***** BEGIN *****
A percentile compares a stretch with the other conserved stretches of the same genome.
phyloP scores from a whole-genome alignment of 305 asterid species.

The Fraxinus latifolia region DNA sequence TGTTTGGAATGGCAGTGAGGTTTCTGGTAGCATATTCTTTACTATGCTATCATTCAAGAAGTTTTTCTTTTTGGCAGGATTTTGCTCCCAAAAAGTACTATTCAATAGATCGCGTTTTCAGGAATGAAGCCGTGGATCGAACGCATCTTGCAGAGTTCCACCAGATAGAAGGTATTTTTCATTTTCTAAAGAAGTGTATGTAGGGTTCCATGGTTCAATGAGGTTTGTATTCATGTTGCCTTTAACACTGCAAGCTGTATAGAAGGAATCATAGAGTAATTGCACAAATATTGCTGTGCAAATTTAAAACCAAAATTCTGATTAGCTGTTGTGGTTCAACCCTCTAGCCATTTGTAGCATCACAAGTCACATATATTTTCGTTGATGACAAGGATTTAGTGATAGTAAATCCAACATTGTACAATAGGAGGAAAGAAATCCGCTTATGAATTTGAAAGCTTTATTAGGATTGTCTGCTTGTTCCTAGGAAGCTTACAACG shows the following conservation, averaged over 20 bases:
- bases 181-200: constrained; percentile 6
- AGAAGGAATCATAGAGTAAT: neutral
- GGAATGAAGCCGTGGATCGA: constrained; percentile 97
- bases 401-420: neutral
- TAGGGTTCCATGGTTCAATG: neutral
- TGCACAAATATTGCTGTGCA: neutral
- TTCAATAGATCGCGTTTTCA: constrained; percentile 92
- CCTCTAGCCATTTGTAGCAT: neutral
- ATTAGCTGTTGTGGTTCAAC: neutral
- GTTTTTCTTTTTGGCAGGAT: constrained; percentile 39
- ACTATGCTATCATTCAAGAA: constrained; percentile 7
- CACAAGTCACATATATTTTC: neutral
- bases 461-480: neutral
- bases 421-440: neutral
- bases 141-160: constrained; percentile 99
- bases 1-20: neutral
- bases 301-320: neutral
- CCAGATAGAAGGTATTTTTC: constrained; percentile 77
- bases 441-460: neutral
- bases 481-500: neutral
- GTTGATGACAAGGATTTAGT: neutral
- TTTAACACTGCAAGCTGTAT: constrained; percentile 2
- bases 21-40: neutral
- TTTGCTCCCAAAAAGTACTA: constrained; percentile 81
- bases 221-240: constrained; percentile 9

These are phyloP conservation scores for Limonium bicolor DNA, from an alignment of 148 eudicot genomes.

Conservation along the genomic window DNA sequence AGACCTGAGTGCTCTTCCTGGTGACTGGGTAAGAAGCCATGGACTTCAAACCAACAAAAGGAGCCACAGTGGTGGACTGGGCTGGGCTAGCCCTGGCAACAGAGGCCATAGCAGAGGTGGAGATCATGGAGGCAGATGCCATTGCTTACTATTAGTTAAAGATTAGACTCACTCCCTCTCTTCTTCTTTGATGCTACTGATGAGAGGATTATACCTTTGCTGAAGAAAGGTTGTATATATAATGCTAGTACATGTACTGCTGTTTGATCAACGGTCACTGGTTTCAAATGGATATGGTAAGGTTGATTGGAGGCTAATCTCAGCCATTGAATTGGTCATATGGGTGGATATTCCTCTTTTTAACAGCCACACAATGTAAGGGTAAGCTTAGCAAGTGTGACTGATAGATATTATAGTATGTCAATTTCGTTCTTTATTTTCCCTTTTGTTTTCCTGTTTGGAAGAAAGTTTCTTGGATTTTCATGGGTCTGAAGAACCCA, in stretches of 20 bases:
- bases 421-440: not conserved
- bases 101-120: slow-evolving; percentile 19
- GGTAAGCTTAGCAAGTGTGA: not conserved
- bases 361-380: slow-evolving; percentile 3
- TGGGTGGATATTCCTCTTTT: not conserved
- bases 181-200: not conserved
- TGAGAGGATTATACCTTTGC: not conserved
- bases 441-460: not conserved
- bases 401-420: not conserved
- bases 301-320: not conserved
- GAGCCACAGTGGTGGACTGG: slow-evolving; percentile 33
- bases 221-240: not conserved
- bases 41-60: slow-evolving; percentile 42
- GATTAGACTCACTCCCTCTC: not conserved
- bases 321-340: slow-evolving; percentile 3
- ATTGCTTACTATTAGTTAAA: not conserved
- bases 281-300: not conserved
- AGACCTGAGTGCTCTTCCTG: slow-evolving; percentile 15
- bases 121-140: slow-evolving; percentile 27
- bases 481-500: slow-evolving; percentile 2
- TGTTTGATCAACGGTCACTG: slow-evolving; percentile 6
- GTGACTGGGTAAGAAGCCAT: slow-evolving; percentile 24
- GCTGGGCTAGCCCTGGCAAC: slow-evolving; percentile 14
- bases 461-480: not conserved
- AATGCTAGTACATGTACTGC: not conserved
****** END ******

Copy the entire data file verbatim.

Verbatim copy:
A percentile compares a stretch with the other conserved stretches of the same genome.
phyloP scores from a whole-genome alignment of 305 asterid species.

The Fraxinus latifolia region DNA sequence TGTTTGGAATGGCAGTGAGGTTTCTGGTAGCATATTCTTTACTATGCTATCATTCAAGAAGTTTTTCTTTTTGGCAGGATTTTGCTCCCAAAAAGTACTATTCAATAGATCGCGTTTTCAGGAATGAAGCCGTGGATCGAACGCATCTTGCAGAGTTCCACCAGATAGAAGGTATTTTTCATTTTCTAAAGAAGTGTATGTAGGGTTCCATGGTTCAATGAGGTTTGTATTCATGTTGCCTTTAACACTGCAAGCTGTATAGAAGGAATCATAGAGTAATTGCACAAATATTGCTGTGCAAATTTAAAACCAAAATTCTGATTAGCTGTTGTGGTTCAACCCTCTAGCCATTTGTAGCATCACAAGTCACATATATTTTCGTTGATGACAAGGATTTAGTGATAGTAAATCCAACATTGTACAATAGGAGGAAAGAAATCCGCTTATGAATTTGAAAGCTTTATTAGGATTGTCTGCTTGTTCCTAGGAAGCTTACAACG shows the following conservation, averaged over 20 bases:
- bases 181-200: constrained; percentile 6
- AGAAGGAATCATAGAGTAAT: neutral
- GGAATGAAGCCGTGGATCGA: constrained; percentile 97
- bases 401-420: neutral
- TAGGGTTCCATGGTTCAATG: neutral
- TGCACAAATATTGCTGTGCA: neutral
- TTCAATAGATCGCGTTTTCA: constrained; percentile 92
- CCTCTAGCCATTTGTAGCAT: neutral
- ATTAGCTGTTGTGGTTCAAC: neutral
- GTTTTTCTTTTTGGCAGGAT: constrained; percentile 39
- ACTATGCTATCATTCAAGAA: constrained; percentile 7
- CACAAGTCACATATATTTTC: neutral
- bases 461-480: neutral
- bases 421-440: neutral
- bases 141-160: constrained; percentile 99
- bases 1-20: neutral
- bases 301-320: neutral
- CCAGATAGAAGGTATTTTTC: constrained; percentile 77
- bases 441-460: neutral
- bases 481-500: neutral
- GTTGATGACAAGGATTTAGT: neutral
- TTTAACACTGCAAGCTGTAT: constrained; percentile 2
- bases 21-40: neutral
- TTTGCTCCCAAAAAGTACTA: constrained; percentile 81
- bases 221-240: constrained; percentile 9

These are phyloP conservation scores for Limonium bicolor DNA, from an alignment of 148 eudicot genomes.

Conservation along the genomic window DNA sequence AGACCTGAGTGCTCTTCCTGGTGACTGGGTAAGAAGCCATGGACTTCAAACCAACAAAAGGAGCCACAGTGGTGGACTGGGCTGGGCTAGCCCTGGCAACAGAGGCCATAGCAGAGGTGGAGATCATGGAGGCAGATGCCATTGCTTACTATTAGTTAAAGATTAGACTCACTCCCTCTCTTCTTCTTTGATGCTACTGATGAGAGGATTATACCTTTGCTGAAGAAAGGTTGTATATATAATGCTAGTACATGTACTGCTGTTTGATCAACGGTCACTGGTTTCAAATGGATATGGTAAGGTTGATTGGAGGCTAATCTCAGCCATTGAATTGGTCATATGGGTGGATATTCCTCTTTTTAACAGCCACACAATGTAAGGGTAAGCTTAGCAAGTGTGACTGATAGATATTATAGTATGTCAATTTCGTTCTTTATTTTCCCTTTTGTTTTCCTGTTTGGAAGAAAGTTTCTTGGATTTTCATGGGTCTGAAGAACCCA, in stretches of 20 bases:
- bases 421-440: not conserved
- bases 101-120: slow-evolving; percentile 19
- GGTAAGCTTAGCAAGTGTGA: not conserved
- bases 361-380: slow-evolving; percentile 3
- TGGGTGGATATTCCTCTTTT: not conserved
- bases 181-200: not conserved
- TGAGAGGATTATACCTTTGC: not conserved
- bases 441-460: not conserved
- bases 401-420: not conserved
- bases 301-320: not conserved
- GAGCCACAGTGGTGGACTGG: slow-evolving; percentile 33
- bases 221-240: not conserved
- bases 41-60: slow-evolving; percentile 42
- GATTAGACTCACTCCCTCTC: not conserved
- bases 321-340: slow-evolving; percentile 3
- ATTGCTTACTATTAGTTAAA: not conserved
- bases 281-300: not conserved
- AGACCTGAGTGCTCTTCCTG: slow-evolving; percentile 15
- bases 121-140: slow-evolving; percentile 27
- bases 481-500: slow-evolving; percentile 2
- TGTTTGATCAACGGTCACTG: slow-evolving; percentile 6
- GTGACTGGGTAAGAAGCCAT: slow-evolving; percentile 24
- GCTGGGCTAGCCCTGGCAAC: slow-evolving; percentile 14
- bases 461-480: not conserved
- AATGCTAGTACATGTACTGC: not conserved